By mwatson71
#2302486
Chubs wrote:Glad you guys made it back safe.

Lot of good info on this post. Very interesting about the mirage drive high wind weakness. Makes sense though. Just need to be ready to pull the drive and paddle, even though it seems counter intuitive (most probably would assume the turbo fins would be better than thier paddle )


Thanks, Chubs.

I pedaled, paddled, and at times pedaled and paddled together. Pedaling was far more effective and I am a helluva paddler. It was like paddling upstream in a slow moving river with the wind in your face. The paddle caught too much wind and not enough pull against the water in the current. If I hadn't put my stringer in Shoffer's fish bag I would have never made it back.

On the plus side of things, my son and his friend filleted the fish and made trout and redfish a la meuniere for dinner for us.

https://www.emerils.com/127112/trout-la-meuniere
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By kickingback
#2302526
shoffer wrote:What a difference a day makes. This was the wind from the night after our Cinco De Mayo experience:
Capture.JPG
I wonder if anyone went out and caught?



Shoffer? Did you use/try the trolling motor in the wind and if so did it help any?
I like my retractable skeg on my Hobie PA14. It works well at times but with this kayak being so large and I load her down with gear my draft is about 4"-5" and all that boat underwater means more movement against the hull on sides
I think the skeg needs to bit a tad bit larger for mine.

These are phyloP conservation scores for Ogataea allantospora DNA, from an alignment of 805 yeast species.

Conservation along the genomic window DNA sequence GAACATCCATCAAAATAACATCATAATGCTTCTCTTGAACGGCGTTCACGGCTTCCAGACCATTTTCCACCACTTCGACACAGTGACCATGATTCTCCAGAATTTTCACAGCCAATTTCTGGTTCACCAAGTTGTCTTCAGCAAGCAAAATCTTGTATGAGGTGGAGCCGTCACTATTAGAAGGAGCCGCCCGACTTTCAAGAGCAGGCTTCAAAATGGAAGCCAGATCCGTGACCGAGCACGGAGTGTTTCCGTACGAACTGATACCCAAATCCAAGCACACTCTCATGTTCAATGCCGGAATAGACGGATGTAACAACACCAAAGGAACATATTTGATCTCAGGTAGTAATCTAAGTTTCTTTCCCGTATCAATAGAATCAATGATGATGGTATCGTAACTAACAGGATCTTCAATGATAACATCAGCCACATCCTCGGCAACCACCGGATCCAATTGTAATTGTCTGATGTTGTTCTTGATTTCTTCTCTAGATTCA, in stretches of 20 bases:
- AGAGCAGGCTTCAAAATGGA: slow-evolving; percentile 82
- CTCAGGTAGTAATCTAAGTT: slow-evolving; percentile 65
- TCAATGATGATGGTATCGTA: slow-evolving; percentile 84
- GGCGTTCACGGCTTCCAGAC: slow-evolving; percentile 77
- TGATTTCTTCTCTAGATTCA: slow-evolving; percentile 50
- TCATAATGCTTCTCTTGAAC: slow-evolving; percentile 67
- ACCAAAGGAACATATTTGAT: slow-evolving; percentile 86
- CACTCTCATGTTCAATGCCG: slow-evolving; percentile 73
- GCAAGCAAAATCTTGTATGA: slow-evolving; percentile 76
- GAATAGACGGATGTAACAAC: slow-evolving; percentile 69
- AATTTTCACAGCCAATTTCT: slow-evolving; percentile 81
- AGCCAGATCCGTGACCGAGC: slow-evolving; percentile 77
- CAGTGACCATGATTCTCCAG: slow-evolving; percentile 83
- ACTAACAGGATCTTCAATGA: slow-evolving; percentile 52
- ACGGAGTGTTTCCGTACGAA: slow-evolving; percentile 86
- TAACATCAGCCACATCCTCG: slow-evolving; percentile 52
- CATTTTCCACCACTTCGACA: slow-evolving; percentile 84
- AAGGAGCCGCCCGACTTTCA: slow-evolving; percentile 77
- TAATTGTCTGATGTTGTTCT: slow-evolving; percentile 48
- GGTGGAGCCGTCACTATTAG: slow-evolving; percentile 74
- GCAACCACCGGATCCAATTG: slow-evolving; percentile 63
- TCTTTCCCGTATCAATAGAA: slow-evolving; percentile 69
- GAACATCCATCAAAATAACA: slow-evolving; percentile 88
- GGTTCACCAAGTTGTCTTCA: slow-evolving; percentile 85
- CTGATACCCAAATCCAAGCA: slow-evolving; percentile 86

Great looking meal there Michael! Hope you/they enjoyed it. :clap:
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By shoffer
#2302532
KB - for the first time ever, I actually drained a 100ah lithium-ion battery. I used my trolling motor all night (and it powered my 360-degree light and color fishfinder all night also. About 300 yards west of the channel where you cut through Tiki (right by where the metal fence starts) all the power died, so I had to quickly put the mirage drive into the kayak and peddle/paddle the rest of the way back. Thankfully, we had the current going under the Tiki Bridge or it could have been much worse.

So, the trolling motor got me through about 3/4th of the trip back into the wind, but I had to do the 1/4th with legs and arms. with the current on the west side of the island that was wind protected, I was doing 5 mph; back into the stiff wind, I was doing 0.9 mph.
By impulse
#2302539
shoffer wrote:So, the trolling motor got me through about 3/4th of the trip back into the wind, but I had to do the 1/4th with legs and arms. with the current on the west side of the island that was wind protected, I was doing 5 mph; back into the stiff wind, I was doing 0.9 mph.


That's a great cautionary tale. Staying in Sea Isle, I always look at the wind before deciding whether to make a right or a left out of the canal into West Bay. If the wind's out of the east, I head east so I have the wind at my back on the way home, and vice versa. There's fishing in either direction, with the nod being east toward Snake Island and Maggie's Cove.

And as tempting as it is to paddle the 3.5 miles to get to the ICW, there's no telling what it's going to look like when it's time to make the paddle back across. Plus, there's really no place over there to beach a kayak and walk for help if it gets too hairy.